Those who said Romney could not beat Obama may have been wrong.
It is hard for people who have spent the last year saying, “If Mitt Romney wins the nomination, Obama will be reelected,” to say that the former governor now seems to have a legitimate chance at winning the presidency. That is what this blogger said on more than one occasion. It is one thing to be wrong in the past, but it is another to be wrong about the same thing twice.
It is not as people who thought Romney could not possibly beat Obama should now feel that they no longer have a right to speak about the election, without compunction, they should continue trying to give honest assessments. The ineluctable feeling many have at Romney being the Republican standard-bearer is an inescapable side effect of a long, drawn-out, hard fought primary.
With Democrats preparing to prevaricate rather than address their role in the country’s economic conditions, and Republicans starting to amalgamate around Romney as the nominee, the polls have begun to shift towards showing a competitive race.
Erick Erickson put it this way:
“In fact, it is a concerted effort on the part of the Democrats to hide the economy from people’s attention. Like the Great Oz, the Democrats prefer no one pay attention to the economic disaster behind the curtains. I have run a great many campaigns. Each has a real narrative focus. The goal of the campaign is to try to stay on that narrative focus and not get distracted by the team worried about losing. The Democrats’ antics reveal they are deeply worried about losing. They cannot fight on the issue that is singularly at play in this election — Barack Obama’s bungling of the economy, so they must try to force Mitt Romney to play elsewhere.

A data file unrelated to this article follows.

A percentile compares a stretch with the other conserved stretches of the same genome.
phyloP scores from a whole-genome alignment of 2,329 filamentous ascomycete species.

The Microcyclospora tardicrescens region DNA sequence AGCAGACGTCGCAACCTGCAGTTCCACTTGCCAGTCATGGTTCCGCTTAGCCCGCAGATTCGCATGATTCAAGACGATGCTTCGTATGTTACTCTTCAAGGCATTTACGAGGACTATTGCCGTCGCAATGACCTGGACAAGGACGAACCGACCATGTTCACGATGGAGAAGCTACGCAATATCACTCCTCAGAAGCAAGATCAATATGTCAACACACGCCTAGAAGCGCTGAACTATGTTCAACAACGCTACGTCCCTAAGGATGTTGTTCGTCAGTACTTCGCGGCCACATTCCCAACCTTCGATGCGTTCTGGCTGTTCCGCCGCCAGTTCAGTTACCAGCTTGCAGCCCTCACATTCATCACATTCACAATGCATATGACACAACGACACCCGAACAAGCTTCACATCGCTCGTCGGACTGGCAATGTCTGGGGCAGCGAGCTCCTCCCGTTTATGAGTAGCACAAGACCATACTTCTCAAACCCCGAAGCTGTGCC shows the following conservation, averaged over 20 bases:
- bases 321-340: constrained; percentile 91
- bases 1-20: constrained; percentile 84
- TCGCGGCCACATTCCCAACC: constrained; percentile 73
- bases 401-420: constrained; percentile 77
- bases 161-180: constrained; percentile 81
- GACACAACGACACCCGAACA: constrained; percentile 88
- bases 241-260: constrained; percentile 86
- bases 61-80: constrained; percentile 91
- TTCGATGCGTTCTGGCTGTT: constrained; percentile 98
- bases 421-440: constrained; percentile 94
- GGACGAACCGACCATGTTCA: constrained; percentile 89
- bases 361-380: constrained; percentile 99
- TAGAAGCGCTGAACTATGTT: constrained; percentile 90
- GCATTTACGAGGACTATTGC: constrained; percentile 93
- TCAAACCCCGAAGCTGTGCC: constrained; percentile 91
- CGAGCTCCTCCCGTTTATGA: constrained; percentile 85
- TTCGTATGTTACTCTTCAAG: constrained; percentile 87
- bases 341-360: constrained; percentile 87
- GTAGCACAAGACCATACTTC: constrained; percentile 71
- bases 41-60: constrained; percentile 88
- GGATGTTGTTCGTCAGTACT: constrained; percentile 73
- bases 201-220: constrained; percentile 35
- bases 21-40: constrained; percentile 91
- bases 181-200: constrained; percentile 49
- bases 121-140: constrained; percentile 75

This is a correct assessment of the state of the race as it sits now.
Reuters recently summed up the race like this:
“The 2012 presidential election is more than six months away, but here is what we know so far: It is going to be close, it is going to be nasty, and the outcome could turn on a series of unpredictable events.
However, Bill Kristol over at the Weekly Standard has a different view of what is going to happen this cycle:
“If I had to put money down now, I’d bet that Mitt Romney will win an easy victory after a relatively predictable, issue-focused, and not-too-nasty campaign. Indeed, I’d bet Romney will win precisely if he runs such a campaign. But if he allows the race to degenerate into name-calling and gotcha gimmicks, he could lose. Democrats are better than Republicans at the small and nasty stuff.”
With poll trends shifting towards Romney, even after the primary where is negatives rose to all-time highs: in a March poll released by Washington Post/ABC News 50 % of all surveyed and 52% of registered voters held unfavorable opinions of Romney. 34% held positive views on Romney, the lowest for any leading presidential contender in Post/ABC polls dating back to 1984.
One would think that President Obama would be up by double digits by at this point of the campaign, but he is not, and that is good news for Romney and that is good news for the country. However, if Romney wants to overtake Obama in the polls, and replace him in the White House, he will have to give voters a reason to believe he is not the same thing as President Obama except to the other extreme. This election will likely be won in the middle. The country leans right on fiscal issues, and sits in the middle on social issues. However, with the Electoral College certain states tend to matter more than others.
Romney needs to peel off some of the support the president is getting from two groups: Woman and Hispanics. He took a huge step towards that the other day when he mentioned he might get behind Marco Rubio’s version of the Dream Act. That would be a tough act to pull off considering his hard lined view on immigration he took during the primaries. But if he does get behind Rubio's Dream Act, it will be interesting watching the Democrats get all bent over losing that issue.
Team Romney should actively work to undercut every quixotic goal the Democrats have in this campaign, to paint Republicans as anti-woman, anti-gay, anti-poor, and anti-immigrant: and if the does, he will likely meet Kristol’s prediction of an “easy victory.” The voters seem to want something different than what they have, and Obama is not offering anything convincing. There is no hope & change coming form this administration this time. Romney can turn this into his advantage by sticking to his strengths and Obama weakness, the economy.